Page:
• It seems that with ever increasing age of choirs, that the old lofts, often with steep, narrow, winding stairs, are becoming increasingly unserviceable (sometimes even the organists and music directors are finding it difficult, between injuries, disabilities, and the general obesity epidemic). While some may be able to make the trip up for the mass, to make the extra trip down/up for communion is very often asking far too much of old knees and the like.

    Yet, some option to reverently receive communion is imperative, be it during the mass, or in a dignified way after mass (which would be nearly impossible in the very "social" environment of many parishes after mass).

    I wonder if really the better long term solution is not in fact architectural/engineering in nature? Most of us are seeing fewer Catholic worshipers than ages past, so I wonder if converting the back few pews into choir stalls on a slightly elevated position, with the organ console relocated to be with the singers, might not be something worth considering. (The impact of this on acoustics would need to be very carefully considered, and might be inadvisable.) I do in fact know of a number of churches and chapels that removed the choir lofts completely, though at least one now wishes it had the extra seating capacity back. Alternatively, there is always the possibility of installing an elevator. (If building new, and on a large scale, a chancel choir would be the option I would most prefer, but that is difficult to retrofit and unsuitable for small churches.)
    Thanked by 2Liam CHGiffen
  • choir members should be encouraged to receive if they wish to , as communion with the Lord is more important than service in ministry.

    That's a good point, Bonnie, thank you. I think sometimes as a musician it's so easy to be putting so much thought into the music that the reason you're at Mass in the first place kind of takes a back seat (I know I'm definitely guilty of this sometimes).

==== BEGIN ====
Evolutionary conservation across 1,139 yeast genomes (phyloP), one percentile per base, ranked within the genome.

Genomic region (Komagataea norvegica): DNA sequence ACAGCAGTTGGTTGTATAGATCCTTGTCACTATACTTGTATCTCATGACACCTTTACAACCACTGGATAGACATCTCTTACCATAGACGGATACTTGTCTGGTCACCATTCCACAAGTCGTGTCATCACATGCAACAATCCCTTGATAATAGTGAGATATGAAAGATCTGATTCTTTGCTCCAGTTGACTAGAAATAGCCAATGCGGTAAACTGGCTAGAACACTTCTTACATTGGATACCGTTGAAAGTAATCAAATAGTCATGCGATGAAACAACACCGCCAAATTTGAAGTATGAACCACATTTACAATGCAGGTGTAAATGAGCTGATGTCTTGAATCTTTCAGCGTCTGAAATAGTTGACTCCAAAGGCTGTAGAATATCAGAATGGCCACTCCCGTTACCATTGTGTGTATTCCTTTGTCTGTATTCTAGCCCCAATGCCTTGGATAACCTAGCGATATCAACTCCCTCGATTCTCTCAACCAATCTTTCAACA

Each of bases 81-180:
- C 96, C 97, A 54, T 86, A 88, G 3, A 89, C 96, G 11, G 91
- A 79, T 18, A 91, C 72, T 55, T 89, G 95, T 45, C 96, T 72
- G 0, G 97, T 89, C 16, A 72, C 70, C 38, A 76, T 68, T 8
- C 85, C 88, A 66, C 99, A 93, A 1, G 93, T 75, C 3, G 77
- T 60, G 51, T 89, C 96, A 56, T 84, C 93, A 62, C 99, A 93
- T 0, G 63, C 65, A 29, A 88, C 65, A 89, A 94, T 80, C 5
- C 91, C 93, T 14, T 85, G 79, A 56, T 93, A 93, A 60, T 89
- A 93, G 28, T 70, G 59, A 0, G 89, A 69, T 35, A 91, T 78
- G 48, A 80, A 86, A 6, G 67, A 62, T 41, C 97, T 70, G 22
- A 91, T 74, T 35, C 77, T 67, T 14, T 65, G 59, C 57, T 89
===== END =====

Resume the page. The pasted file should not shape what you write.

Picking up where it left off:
And Noel makes a good point about the music during Communion just becoming background music. I guess I've always thought that there has to be some kind of music going on during Communion, and if there isn't it's just dead silence. But maybe more silence in our noisy, busy, fast-paced world isn't a bad thing after all.
    Thanked by 1bonniebede
  • Adam WoodAdam Wood
    Posts: 6,428
    In the average Catholic parish, silence would not be the result of not singing during the distribution of Communion.
    Thanked by 3bonniebede Gavin G
  • Adam WoodAdam Wood
    Posts: 6,428

    Why not sing the Communion antiphon first, beginning shortly after the priest receives, and singing a few psalm verses to cover the EMHCs and the first few rows of congregants. Then transition into a hymn once there are some people who might sing it back in their seats (or just organ music if you don't have a lot of congregational singing).

    Keep the EMHC coming up to the loft, but if choir members slip out during hymn singing, no biggie.
  • That's a good idea, Adam. I think I will try that next time and see how it goes.
  • donr
    Posts: 969
    Right now we sing the Comm Antiphon right after the priest receives, I sing the verses while the choir recieves. When the antiphon and all verses are completed and there is still time the accompanist will either play something soft or there will be silence or short motet. Then as the celebrant is "cleaning the dishes" we sing the Marian Antiphon of the season.
    In our new church (just broke ground last week) we will have an elevator for the loft.
  • I play at a very small, beautiful, old church that has a loft and narrow stairs. I am a new Catholic (2 1/2 yrs) and play/cantor. I participated in Traditional Mass a few times early on, and attended daily Mass with some trads, so was accustomed from almost my first Mass to receive by tongue. Now, it seems sacrilegious to me to receive any other way (others think differently, and that's fine). So the priest, knowing my preference, has me go up to the front while Eucharistic ministers receive, and I receive before any of the congregation, so I can get back upstairs to begin the music. It seems to work in this place. Lack of music doesn't seem to take away from the reverence. And I like to say "amen" loudly enough to be heard since few people have been doing this.